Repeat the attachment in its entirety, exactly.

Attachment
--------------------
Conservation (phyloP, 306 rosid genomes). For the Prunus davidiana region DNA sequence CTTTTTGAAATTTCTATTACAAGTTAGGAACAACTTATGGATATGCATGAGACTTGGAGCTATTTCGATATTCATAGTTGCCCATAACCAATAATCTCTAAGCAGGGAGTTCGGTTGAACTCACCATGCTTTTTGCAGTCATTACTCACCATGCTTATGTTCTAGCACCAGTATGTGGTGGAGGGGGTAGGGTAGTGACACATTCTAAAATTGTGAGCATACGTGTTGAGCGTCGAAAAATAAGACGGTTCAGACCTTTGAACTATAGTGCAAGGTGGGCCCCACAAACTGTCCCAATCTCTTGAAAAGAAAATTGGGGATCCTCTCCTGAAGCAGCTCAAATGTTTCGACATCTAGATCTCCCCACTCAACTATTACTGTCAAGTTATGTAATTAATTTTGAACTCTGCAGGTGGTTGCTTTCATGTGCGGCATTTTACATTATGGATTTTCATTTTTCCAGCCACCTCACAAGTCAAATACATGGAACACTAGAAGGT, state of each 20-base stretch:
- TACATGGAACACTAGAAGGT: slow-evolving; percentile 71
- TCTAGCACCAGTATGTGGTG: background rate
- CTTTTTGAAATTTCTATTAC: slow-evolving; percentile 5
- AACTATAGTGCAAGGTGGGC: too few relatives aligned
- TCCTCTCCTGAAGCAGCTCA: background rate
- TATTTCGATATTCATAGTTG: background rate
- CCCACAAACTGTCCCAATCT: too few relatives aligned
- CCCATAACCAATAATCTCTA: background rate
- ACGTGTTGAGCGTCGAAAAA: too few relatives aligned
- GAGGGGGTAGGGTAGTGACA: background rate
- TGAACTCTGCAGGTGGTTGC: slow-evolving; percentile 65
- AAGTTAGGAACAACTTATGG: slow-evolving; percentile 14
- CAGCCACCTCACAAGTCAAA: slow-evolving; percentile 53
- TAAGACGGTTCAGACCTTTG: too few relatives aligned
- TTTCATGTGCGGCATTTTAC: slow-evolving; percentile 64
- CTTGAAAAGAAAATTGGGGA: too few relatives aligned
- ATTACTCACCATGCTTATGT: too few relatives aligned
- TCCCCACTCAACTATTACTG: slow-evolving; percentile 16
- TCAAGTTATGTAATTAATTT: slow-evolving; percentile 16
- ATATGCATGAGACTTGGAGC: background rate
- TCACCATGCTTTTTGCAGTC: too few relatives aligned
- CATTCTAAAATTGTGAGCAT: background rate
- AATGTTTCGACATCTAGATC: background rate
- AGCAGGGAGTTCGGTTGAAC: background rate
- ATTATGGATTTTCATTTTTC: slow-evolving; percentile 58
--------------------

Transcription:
Conservation (phyloP, 306 rosid genomes). For the Prunus davidiana region DNA sequence CTTTTTGAAATTTCTATTACAAGTTAGGAACAACTTATGGATATGCATGAGACTTGGAGCTATTTCGATATTCATAGTTGCCCATAACCAATAATCTCTAAGCAGGGAGTTCGGTTGAACTCACCATGCTTTTTGCAGTCATTACTCACCATGCTTATGTTCTAGCACCAGTATGTGGTGGAGGGGGTAGGGTAGTGACACATTCTAAAATTGTGAGCATACGTGTTGAGCGTCGAAAAATAAGACGGTTCAGACCTTTGAACTATAGTGCAAGGTGGGCCCCACAAACTGTCCCAATCTCTTGAAAAGAAAATTGGGGATCCTCTCCTGAAGCAGCTCAAATGTTTCGACATCTAGATCTCCCCACTCAACTATTACTGTCAAGTTATGTAATTAATTTTGAACTCTGCAGGTGGTTGCTTTCATGTGCGGCATTTTACATTATGGATTTTCATTTTTCCAGCCACCTCACAAGTCAAATACATGGAACACTAGAAGGT, state of each 20-base stretch:
- TACATGGAACACTAGAAGGT: slow-evolving; percentile 71
- TCTAGCACCAGTATGTGGTG: background rate
- CTTTTTGAAATTTCTATTAC: slow-evolving; percentile 5
- AACTATAGTGCAAGGTGGGC: too few relatives aligned
- TCCTCTCCTGAAGCAGCTCA: background rate
- TATTTCGATATTCATAGTTG: background rate
- CCCACAAACTGTCCCAATCT: too few relatives aligned
- CCCATAACCAATAATCTCTA: background rate
- ACGTGTTGAGCGTCGAAAAA: too few relatives aligned
- GAGGGGGTAGGGTAGTGACA: background rate
- TGAACTCTGCAGGTGGTTGC: slow-evolving; percentile 65
- AAGTTAGGAACAACTTATGG: slow-evolving; percentile 14
- CAGCCACCTCACAAGTCAAA: slow-evolving; percentile 53
- TAAGACGGTTCAGACCTTTG: too few relatives aligned
- TTTCATGTGCGGCATTTTAC: slow-evolving; percentile 64
- CTTGAAAAGAAAATTGGGGA: too few relatives aligned
- ATTACTCACCATGCTTATGT: too few relatives aligned
- TCCCCACTCAACTATTACTG: slow-evolving; percentile 16
- TCAAGTTATGTAATTAATTT: slow-evolving; percentile 16
- ATATGCATGAGACTTGGAGC: background rate
- TCACCATGCTTTTTGCAGTC: too few relatives aligned
- CATTCTAAAATTGTGAGCAT: background rate
- AATGTTTCGACATCTAGATC: background rate
- AGCAGGGAGTTCGGTTGAAC: background rate
- ATTATGGATTTTCATTTTTC: slow-evolving; percentile 58